-Dev Ankur Wadhawan
India’s dismal showing at the Rio Olympics does have a silver lining to it. Its top performers in the Rio Olympics have been girls. Rio Olympics, for India, undoubtedly will be remembered for oodles of girl power and chutzpah that was on display. From Lalita Babar in Steeplechase, Aditi Ashok in Golf, PV Sindhu in Badminton, Sakshi Malik in Wrestling to Dipa Karmakar in Gymnastics. The female power on display has made a resounding and unmissable statement.
Several of the female sportspersons have had to contend with precious little in terms of support, deal with social biases and bear extraneous circumstances that had no direct correlation with their on – field performances. Many of them were unsung heroes before the OIympics began, but took it upon themselves to make do with whatever they had and prove their mettle.
Each of these girls have been responsible for breaking innumerable invisible glass ceilings not only for themselves, but for millions of other girls, waiting in the wings, to give fruition to their dreams to fly higher and higher.
Sindhu, with her indomitable spirit, never – say – die attitude and perseverance reached the finals in Women badminton, an achievement no other Indian, whether in men or women category has ever attained. She has shown that Indian women are capable of competing on the world stage and can prove their mettle, if they get a fair opportunity. Her performance all through the tournament, successively beating higher ranked players and giving an extremely stiff fight in the finals to her Spanish opponent, made for scintillating stuff.
Lalita Babar managed to reach the finals of Steeplechase event in her first OIympics. Although she ended with the tenth rank, she has shown promise.
The image of a beaming Sakshi Malik, with the Indian tricolor draped around her, made for a poignant image. Sakshi Malik hails from Rohtak district in Haryana, a state known for its abysmal sex ratio and deeply entrenched social biases against female child. Her father is a bus conductor with the Delhi Transport Corporation. But, despite the hardships, Sakshi managed to achieve that no other Indian female had done before her. She has become the first Indian female wrestler to win a medal in the Olympics.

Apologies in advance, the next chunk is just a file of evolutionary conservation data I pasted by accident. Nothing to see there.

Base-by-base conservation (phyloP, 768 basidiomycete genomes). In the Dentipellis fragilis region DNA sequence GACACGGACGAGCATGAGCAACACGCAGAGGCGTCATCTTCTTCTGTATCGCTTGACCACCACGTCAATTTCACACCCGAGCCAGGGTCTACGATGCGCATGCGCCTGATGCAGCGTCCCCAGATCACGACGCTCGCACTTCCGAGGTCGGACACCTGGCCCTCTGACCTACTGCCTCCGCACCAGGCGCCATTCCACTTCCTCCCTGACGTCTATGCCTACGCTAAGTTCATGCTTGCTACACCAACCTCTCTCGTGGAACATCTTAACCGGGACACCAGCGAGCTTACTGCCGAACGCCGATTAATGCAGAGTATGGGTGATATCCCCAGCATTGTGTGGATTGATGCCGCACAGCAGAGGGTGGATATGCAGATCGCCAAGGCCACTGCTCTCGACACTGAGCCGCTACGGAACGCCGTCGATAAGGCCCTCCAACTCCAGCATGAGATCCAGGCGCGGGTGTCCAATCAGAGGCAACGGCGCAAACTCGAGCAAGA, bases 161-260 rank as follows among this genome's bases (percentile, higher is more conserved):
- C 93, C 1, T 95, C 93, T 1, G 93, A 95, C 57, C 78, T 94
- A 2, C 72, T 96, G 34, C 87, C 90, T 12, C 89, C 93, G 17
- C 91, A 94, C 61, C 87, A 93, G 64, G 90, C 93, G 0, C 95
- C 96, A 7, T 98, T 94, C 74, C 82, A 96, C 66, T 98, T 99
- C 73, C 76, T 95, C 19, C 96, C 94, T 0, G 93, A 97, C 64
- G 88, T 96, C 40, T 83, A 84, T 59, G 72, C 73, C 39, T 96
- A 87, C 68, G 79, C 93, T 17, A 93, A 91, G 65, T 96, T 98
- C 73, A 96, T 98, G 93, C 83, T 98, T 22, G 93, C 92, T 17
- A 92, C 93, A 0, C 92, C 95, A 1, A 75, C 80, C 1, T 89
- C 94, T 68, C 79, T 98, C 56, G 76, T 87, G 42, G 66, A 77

Dipa Karmakar, despite her humble background, managed to achieve what no other Indian Gymnast ever did before her. She missed a medal and being on the podium at the OIympics by a whisker. This, despite the grave lack of facilities and a gross mismatch in terms of the resources at the disposal of, lets say, American gymnast, Simon Biles, and her. In her hometown, the place where she was supposed to practice, is often flooded with water and there little help that used to be forthcoming. Infact, despite requesting for one, she was not permitted to take a physio alongwith her to Brazil and one was rushed to Rio only after she entered the finals. That, when the entourage carried several officials and several ministers and their coteries also, who made a beeline for the Rio, but proved little more than excess baggage. Also, the girl practices and executes the Produnava vault, also known as the ‘Death Vault’, putting her life on the line each time she attempts one.
The results go on to show that if, the opportunity presents itself, Indian female sportspersons have it in them to give a good fight to the best in the field. And, this may prove to be yet another body blow to the various biases that have been held against them over decades and centuries.